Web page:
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Customer Centric Business Model and Marketing Strategy

What does it mean if a business is following the customer centric business model? There must first be a few assumptions met regarding the goods or services that are being provided. To follow this business model, the best possible product or service must be put up for sale every day. The moment a product could be improved, but is not, the customer centric business model isn’t being followed.

Once that point of emphasis is met, there are three primary characteristics of this business model that are followed by every business that has adopted it.

  • There must be a focus placed upon fixing problems for the customer.
  • Complaints must be handled in an expeditious manner.
  • Individual customer preferences that are noticed by the business must be remembered.

In essence, this business model means that an organization must attempt to understand the point of view that the customer has at any given time. It also means that the customer must be shown respect at all times, even if they are upset for a reason that is beyond the control of the organization.

Isn’t Being Product Centric the Same As Being Customer Centric?

It can be difficult sometimes to distinguish the customer centric business model from the product centric business model. This is because an organization can only be successful if it is able to satisfy the needs of their customers and it must have customers that want an organization to satisfy their specific needs.

Being product centric means having goods or services that will meet a specific customer needs. Being customer centric means that the organization attempts to meet all customer needs as they can from an organizational standpoint. Instead of the goods or services being the only point of emphasis, the organization strives to do everything they can for the customer in order to provide more individualized value than the competition.

Some might say that being customer centric conflicts with being product centric. The way to think about the difference between these two business models is this: being product centric means providing one product of value to a specific customer demographic. Being customer centric means that all products at all times must be able to meet specific customer needs now and into the future.

The Customer Centric Business Model Is About Tunnel Vision

There’s a few interesting characteristics about the modern customer. They have a remarkably long memory. They are quick to leave a complaint and hesitant to leave a compliment. Many organizations believe they are following the customer centric business model, but are not because they are basing their judgments off of feedback they receive.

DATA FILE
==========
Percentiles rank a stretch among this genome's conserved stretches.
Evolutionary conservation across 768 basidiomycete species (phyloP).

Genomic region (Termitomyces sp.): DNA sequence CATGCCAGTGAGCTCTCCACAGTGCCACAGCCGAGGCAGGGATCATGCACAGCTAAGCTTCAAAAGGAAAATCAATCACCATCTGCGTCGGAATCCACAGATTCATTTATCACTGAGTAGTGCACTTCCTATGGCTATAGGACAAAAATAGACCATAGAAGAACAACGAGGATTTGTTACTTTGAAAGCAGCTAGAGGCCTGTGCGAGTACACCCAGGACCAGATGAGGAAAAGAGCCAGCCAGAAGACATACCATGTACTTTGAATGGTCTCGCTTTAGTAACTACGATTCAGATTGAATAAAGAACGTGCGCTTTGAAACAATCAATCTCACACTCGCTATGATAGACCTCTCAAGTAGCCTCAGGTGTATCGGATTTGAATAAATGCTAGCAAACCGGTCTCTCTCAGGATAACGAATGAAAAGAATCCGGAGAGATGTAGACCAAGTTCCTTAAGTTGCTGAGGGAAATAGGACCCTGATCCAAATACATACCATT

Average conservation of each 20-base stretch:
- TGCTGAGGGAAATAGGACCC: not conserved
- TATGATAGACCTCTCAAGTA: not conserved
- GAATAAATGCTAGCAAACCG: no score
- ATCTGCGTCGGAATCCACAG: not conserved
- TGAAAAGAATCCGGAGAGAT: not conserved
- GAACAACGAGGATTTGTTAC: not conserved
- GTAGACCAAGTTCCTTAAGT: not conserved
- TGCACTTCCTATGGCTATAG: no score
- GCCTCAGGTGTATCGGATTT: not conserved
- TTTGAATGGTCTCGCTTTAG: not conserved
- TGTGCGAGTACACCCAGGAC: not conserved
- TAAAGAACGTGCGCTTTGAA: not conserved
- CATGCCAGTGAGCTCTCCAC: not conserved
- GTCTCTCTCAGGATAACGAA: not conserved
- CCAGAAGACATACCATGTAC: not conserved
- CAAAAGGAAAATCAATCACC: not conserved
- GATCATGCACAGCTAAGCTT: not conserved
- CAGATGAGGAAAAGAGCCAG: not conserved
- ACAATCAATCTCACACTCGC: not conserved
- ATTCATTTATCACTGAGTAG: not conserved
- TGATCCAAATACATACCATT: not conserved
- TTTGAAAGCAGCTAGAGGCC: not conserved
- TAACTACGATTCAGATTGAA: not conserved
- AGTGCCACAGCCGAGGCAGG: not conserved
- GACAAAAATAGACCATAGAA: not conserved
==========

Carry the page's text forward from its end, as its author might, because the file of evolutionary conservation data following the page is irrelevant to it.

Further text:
To be customer centric, and organization must reach out to discover the feedback from all of their customers whenever possible. That is because the value is placed on each action that a customer takes. Their memory dictates whether they will come back to do business with an organization in the future.

The experience a customer has today with a specific business or brand will dictate whether or not they will continue to do business with that organization.

The customer centric business model must have a tunnel vision when it comes to how customers interact and support the business. Organizations that ask for feedback and take it seriously while resolving complaints tend to survive better in the global marketplace today because they are making an effort to “walk a mile in the shoes of the customer.”

Even the attempt at a better understanding means a business is adopting this model in some respects.

This business model is not always easy to follow. Instead of focusing on the dollars and cents a customer provides, the organization must be focused on continuing to meet the needs of a customer. There is no emphasis placed on cost, margins, or budget requirements. If it is the right thing to do for a customer, then to be following the customer centric business model, that must be the action taken. If it means taking on debt, then debt gets taken on.

Many businesses incorporate some form of this model. How effective this incorporation tends to be is reflective of how saturated the business model is throughout every department. If all departments aren’t on-board, then a customer may find that an organization is trying to meet their own needs instead of focusing upon them.

There is no denying one fact: when customers see an effort being made to build a relationship with them, they are more likely to be loyal to that business.

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